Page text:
A WOMAN and a man have been beheaded in a suspected terror attack outside a church in France, according to media reports.
Several people were reportedly stabbed and a third person is also said to have died in the attack at Notre Dame church in Nice, south of France.
Armed police are reported to have swooped and shot the suspect, who is reported to have been arrested.
Actu17 cites unnamed sources that two of the victims were beheaded the attack.
The National Anti-Terrorism Prosecutors Office confirmed they have launched an investigation.
It comes amid heightened security fears in France amid the ongoing row over cartoons of the Prophet Mohammed published by Charlie Hebdo.
Nice mayor Christian Estrosi tweeted: "I confirm that everything suggests a terrorist attack in the Notre-Dame Basilica."
He added: "Our country can no longer be satisfied with the laws of peace to destroy Islamo-fascism."
French interior minister Gerald Darmanin tweeted: "A police operation is in progress.
"Avoid the area and follow the instructions."
He announced he has called a "crisis meeting" in response to the attack.
A local police spokesman said: "A man has been arrested at the scene after being shot by police.
"At least two people dead and others injured."
France has provoked the ire of Iran and Turkey as it has taken a tough line in defending the cartoons of the prophet.
Samuel Paty, 47, was beheaded by 18-year-old Abdullah Anzorov on October 17 after using the cartoons to teach his students about the importance of free speech.
He was was posthumously given the Legion d'Honneur – France’s highest award – and French president Emmanuel Macron insisted the country would "not give up our cartoons".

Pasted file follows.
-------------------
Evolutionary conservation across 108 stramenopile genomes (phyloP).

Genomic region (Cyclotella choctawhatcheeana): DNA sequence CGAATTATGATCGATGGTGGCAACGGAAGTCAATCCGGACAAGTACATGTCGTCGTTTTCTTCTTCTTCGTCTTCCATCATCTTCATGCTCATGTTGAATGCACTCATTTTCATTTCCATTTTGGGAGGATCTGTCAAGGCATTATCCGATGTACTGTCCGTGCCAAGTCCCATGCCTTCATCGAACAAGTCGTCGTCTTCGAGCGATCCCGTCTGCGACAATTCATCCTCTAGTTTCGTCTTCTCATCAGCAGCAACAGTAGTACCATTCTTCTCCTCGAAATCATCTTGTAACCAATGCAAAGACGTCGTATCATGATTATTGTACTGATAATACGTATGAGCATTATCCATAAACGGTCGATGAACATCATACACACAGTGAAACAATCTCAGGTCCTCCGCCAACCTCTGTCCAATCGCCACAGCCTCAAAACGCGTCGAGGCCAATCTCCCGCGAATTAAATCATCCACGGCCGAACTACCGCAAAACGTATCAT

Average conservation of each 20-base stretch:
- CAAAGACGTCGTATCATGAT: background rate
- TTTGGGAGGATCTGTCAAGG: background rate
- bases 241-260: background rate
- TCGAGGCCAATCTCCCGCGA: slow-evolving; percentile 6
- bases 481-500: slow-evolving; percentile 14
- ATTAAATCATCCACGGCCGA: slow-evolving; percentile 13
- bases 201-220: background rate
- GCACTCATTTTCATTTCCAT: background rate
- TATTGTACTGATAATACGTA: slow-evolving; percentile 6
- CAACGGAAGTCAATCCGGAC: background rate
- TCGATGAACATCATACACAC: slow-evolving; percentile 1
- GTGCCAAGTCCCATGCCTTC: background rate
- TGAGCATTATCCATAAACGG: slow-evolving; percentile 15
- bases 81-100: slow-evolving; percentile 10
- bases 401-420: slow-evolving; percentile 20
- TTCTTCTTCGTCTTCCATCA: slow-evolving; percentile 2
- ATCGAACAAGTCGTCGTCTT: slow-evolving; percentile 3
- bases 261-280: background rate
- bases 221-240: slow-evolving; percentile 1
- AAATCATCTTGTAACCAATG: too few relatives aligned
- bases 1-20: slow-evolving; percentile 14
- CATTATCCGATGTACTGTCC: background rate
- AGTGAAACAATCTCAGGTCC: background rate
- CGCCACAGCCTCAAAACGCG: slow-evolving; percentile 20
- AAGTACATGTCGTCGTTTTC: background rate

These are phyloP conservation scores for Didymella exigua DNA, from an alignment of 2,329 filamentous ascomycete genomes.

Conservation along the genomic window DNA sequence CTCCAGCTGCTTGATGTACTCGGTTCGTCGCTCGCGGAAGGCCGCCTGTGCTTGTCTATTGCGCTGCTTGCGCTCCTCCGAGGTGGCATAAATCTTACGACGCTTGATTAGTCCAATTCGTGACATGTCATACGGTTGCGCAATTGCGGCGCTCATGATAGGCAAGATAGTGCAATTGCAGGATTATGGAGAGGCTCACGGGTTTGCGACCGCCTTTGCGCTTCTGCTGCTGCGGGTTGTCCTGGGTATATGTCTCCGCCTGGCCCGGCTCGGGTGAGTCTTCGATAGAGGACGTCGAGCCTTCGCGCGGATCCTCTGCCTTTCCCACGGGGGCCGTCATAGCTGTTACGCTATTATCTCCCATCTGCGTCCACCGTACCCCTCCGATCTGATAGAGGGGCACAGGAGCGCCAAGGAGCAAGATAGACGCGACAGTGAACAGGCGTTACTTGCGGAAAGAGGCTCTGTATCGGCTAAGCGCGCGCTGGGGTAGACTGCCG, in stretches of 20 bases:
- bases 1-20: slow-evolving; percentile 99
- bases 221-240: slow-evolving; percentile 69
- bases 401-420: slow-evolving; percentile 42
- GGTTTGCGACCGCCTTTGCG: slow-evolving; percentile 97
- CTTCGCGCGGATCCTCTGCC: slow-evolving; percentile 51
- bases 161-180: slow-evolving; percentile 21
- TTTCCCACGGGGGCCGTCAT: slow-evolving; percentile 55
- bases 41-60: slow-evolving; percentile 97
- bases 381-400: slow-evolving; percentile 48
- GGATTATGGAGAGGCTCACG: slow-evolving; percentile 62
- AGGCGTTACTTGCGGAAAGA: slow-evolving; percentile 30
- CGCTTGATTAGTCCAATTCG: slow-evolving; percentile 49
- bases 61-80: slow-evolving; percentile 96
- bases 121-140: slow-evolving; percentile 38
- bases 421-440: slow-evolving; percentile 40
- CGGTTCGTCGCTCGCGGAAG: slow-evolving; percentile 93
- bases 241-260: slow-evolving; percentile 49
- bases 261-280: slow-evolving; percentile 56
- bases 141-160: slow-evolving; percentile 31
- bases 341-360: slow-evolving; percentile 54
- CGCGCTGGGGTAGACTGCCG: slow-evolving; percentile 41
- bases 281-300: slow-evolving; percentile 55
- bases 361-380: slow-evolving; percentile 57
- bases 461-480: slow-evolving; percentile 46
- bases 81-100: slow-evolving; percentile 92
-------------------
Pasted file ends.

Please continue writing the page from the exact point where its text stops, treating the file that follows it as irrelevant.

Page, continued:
Prophet Mohammed cartoons have been displayed in France in solidarity with Paty to defend what many in the country see as its values of free speech and secularism.
Macron has said he would redouble efforts to stop conservative Islamic beliefs subverting French values – which has angered many Muslims.
France has launched a crackdown on what it perceives to be radical Islam, announcing it has searched more than 120 homes and closed down a mosque in Pantin.
Paty, a history and geography teacher, is being seen as a champion of free speech by many in France after his brutal death.
The image he showed to students was the same one published by Charlie Hebdo that sparked the attack on the magazine's offices that killed 12.
Nine people – including members of the attacker's family – have been arrested over his death.
His killing came after another knife attack near the former offices of Charlie Hebdo just weeks prior – in which the suspect is believed to have tried to target the magazine.
Yesterday, Iranian president Hassan Rouhani warned the row over the cartoons could lead to "violence and bloodshed".
He said: "It's a surprise that this would come from those claiming culture and democracy, that they would somehow, even if unintentionally, encourage violence and bloodshed."
Rouhani added: "Westerners must understand the great Prophet of Islam is loved by all Muslims and freedom-lovers of the world.
"Insulting the Prophet is insulting all Muslims. Insulting the Prophet is insulting all prophets, human values, and amounts to undermining ethic."
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